### Abstract

In the classical union-find problem we maintain a partition of a universe of n elements into disjoint sets subject to the operations union and find. The operation union(A, B,C) replaces sets A and B in the partition by their union, given the name C. The operation find(x) returns the name of the set containing the element x. In this paper we revisit the union-find problem in a context where the underlying partitioned universe is not fixed. Specifically, we allow a delete(x) operation which removes the element x from the set containing it. We consider both worst-case performance and amortized performance. In both settings the challenge is to dynamically keep the size of the structure representing each set proportional to the number of elements in the set which may now decrease as a result of deletions. For any fixed k, we describe a data structure that supports find and delete in O(logfcn) worst-case time and union in 0(k) worst-case time. This matches the best possible worst-case bounds for find and union in the classical setting. Furthermore, using an incremental global rebuilding technique we obtain a reduction converting any union-find data structure to a union-find with deletions data structure. Our reduction is such that the time bounds for find and union change only by a constant factor. The time it takes to delete an element x is the same as the time it takes to find the set containing x plus the time it takes to unite a singleton set with this set. In an amortized setting a classical data structure of Tarjan supports a sequence of m finds and at most n unions on a universe of n elements in 0(n + mα(m + n, n, log n)) time where α(m,n,l) = min{A; |Ak(|m/n|) > 0 and Ai(j) is Ackermann's function as described in [6]. We refine the analysis of this data structure and show that in fact the cost of each find is proportional to the size of the corresponding set. Specifically, we show that one can pay for a sequence of union and find operations by charging a constant to each participating element and 0(α(m,n, log(Z))) for a find of an element in a set of size I. We also show how keep these amortized costs for each find and each participating element while allowing deletions. The amortized cost of deleting an element from a set of I elements is the same as the amortized cost of finding the element; namely, 0(a(m, n, log(i))).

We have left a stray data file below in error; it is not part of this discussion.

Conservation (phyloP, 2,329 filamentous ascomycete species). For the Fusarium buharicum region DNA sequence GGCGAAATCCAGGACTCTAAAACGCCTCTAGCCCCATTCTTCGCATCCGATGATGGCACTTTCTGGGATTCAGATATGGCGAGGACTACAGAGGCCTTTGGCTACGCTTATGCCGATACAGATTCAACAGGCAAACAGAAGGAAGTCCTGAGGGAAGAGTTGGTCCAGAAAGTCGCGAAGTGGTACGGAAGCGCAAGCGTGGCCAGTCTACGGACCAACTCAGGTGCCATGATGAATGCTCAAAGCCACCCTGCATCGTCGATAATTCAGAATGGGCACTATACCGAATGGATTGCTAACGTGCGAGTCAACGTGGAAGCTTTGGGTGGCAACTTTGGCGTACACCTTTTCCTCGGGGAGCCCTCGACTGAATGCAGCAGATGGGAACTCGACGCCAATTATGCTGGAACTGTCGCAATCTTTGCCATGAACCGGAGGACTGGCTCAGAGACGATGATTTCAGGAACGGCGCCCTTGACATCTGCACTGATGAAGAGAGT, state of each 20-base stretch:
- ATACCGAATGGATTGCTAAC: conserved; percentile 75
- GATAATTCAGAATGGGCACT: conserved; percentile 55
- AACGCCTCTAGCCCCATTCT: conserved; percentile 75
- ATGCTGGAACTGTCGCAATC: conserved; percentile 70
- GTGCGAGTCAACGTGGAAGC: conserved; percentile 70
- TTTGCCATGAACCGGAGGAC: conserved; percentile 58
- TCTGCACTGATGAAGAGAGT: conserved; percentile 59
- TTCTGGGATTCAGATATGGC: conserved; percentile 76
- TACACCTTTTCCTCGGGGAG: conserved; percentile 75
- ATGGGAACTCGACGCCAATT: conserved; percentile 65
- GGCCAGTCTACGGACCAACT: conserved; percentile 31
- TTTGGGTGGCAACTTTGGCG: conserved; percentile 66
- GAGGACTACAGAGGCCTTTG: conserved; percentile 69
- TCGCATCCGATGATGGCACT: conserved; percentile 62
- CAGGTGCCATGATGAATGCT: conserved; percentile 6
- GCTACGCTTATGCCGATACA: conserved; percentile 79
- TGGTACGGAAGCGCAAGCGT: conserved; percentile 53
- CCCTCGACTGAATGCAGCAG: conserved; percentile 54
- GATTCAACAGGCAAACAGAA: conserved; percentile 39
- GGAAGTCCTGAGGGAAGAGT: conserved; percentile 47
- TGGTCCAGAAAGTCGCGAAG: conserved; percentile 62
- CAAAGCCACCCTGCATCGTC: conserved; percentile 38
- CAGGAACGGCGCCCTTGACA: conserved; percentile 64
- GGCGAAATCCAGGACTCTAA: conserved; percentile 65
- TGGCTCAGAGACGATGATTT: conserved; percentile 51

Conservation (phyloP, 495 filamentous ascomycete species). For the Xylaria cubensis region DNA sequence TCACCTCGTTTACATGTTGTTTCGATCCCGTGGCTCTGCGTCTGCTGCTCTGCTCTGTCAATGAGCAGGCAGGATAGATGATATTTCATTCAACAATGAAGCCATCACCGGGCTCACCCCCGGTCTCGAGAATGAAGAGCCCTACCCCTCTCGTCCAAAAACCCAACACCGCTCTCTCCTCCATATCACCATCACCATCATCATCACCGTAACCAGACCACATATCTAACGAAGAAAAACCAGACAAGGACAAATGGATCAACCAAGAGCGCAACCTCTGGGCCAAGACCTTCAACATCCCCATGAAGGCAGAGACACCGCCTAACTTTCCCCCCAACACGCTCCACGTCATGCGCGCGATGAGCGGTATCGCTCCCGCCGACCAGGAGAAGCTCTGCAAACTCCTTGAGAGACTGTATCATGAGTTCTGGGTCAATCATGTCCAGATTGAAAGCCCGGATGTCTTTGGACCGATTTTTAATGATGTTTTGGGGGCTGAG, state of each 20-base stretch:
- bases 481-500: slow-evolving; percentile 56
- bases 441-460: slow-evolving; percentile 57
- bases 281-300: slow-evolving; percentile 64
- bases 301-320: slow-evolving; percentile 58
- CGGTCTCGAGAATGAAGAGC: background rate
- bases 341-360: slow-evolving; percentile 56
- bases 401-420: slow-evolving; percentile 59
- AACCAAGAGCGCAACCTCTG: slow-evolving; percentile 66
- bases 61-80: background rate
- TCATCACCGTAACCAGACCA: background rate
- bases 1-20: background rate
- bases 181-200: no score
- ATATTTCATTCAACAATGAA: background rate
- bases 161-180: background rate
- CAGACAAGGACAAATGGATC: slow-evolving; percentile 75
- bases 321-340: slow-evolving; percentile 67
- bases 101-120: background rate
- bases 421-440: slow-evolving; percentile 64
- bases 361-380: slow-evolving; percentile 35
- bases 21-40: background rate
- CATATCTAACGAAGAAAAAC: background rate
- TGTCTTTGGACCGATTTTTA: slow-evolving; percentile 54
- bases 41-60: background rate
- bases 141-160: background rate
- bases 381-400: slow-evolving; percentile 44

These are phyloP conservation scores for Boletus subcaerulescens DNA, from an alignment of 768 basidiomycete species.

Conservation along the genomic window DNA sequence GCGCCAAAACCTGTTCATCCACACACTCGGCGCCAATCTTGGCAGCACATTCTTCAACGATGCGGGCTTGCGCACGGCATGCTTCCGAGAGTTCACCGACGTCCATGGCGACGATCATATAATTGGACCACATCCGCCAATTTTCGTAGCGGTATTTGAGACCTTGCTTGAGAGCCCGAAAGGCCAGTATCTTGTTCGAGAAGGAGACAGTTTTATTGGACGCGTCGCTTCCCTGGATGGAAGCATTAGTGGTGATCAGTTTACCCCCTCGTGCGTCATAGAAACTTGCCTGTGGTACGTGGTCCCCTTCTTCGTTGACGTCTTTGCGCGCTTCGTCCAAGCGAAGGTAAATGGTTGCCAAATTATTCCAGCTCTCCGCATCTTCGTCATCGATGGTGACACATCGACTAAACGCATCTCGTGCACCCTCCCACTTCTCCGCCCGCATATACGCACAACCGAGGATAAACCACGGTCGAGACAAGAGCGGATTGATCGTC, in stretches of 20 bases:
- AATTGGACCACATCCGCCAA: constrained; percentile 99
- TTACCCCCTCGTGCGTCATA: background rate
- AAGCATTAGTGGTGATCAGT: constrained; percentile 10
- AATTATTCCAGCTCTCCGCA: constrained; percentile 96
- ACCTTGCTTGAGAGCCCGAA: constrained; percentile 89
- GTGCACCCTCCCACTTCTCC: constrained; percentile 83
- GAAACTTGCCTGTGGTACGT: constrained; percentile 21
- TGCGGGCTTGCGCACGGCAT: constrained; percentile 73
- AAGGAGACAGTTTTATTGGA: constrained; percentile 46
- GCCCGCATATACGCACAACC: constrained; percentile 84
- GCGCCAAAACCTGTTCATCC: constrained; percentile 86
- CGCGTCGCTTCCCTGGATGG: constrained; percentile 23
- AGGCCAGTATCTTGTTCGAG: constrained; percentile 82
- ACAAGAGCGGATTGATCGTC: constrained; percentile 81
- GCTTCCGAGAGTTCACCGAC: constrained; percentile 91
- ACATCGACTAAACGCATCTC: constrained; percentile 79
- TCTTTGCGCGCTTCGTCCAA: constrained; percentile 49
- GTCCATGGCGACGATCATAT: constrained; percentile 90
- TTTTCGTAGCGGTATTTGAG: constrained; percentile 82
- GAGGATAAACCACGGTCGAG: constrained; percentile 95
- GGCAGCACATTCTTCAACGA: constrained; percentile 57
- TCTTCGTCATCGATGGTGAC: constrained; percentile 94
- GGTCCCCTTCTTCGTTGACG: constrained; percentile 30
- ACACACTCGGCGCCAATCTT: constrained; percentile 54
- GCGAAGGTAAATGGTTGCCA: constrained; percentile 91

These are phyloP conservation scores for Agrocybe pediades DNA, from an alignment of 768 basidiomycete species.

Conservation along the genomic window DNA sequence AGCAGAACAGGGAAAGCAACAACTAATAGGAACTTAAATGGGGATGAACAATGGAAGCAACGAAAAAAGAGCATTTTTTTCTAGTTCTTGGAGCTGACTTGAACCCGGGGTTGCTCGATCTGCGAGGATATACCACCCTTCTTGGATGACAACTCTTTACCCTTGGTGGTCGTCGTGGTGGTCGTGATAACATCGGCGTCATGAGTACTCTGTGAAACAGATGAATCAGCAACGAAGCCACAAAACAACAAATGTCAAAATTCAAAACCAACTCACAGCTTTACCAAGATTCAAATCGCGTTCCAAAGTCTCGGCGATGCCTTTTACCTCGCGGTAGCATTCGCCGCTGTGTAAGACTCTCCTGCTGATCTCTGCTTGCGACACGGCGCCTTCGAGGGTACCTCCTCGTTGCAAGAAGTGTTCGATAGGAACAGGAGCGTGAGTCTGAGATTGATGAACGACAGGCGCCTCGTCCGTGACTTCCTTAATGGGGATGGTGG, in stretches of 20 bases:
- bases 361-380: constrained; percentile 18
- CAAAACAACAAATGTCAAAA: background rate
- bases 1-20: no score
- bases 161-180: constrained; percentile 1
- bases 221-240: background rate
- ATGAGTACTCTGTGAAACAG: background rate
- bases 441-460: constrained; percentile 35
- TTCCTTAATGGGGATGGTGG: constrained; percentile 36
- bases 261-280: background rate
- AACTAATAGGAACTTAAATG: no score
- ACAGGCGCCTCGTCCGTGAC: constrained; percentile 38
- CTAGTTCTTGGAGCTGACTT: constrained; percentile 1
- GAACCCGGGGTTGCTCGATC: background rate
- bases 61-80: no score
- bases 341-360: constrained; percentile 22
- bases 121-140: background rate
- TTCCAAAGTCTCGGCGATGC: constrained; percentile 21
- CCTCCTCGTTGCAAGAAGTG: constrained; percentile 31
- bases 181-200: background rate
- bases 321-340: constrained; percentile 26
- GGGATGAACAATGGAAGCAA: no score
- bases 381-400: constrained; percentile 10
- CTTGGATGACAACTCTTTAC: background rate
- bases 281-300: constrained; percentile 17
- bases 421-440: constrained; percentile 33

Original language | English (US) |
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Title of host publication | Proceedings of the 13th Annual ACM-SIAM Symposium on Discrete Algorithms, SODA 2002 |

Publisher | Association for Computing Machinery |

Pages | 19-28 |

Number of pages | 10 |

ISBN (Electronic) | 089871513X |

State | Published - Jan 1 2002 |

Event | 13th Annual ACM-SIAM Symposium on Discrete Algorithms, SODA 2002 - San Francisco, United States Duration: Jan 6 2002 → Jan 8 2002 |

### Publication series

Name | Proceedings of the Annual ACM-SIAM Symposium on Discrete Algorithms |
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Volume | 06-08-January-2002 |

### Other

Other | 13th Annual ACM-SIAM Symposium on Discrete Algorithms, SODA 2002 |
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Country | United States |

City | San Francisco |

Period | 1/6/02 → 1/8/02 |

### All Science Journal Classification (ASJC) codes

- Software
- Mathematics(all)

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## Cite this

*Proceedings of the 13th Annual ACM-SIAM Symposium on Discrete Algorithms, SODA 2002*(pp. 19-28). (Proceedings of the Annual ACM-SIAM Symposium on Discrete Algorithms; Vol. 06-08-January-2002). Association for Computing Machinery.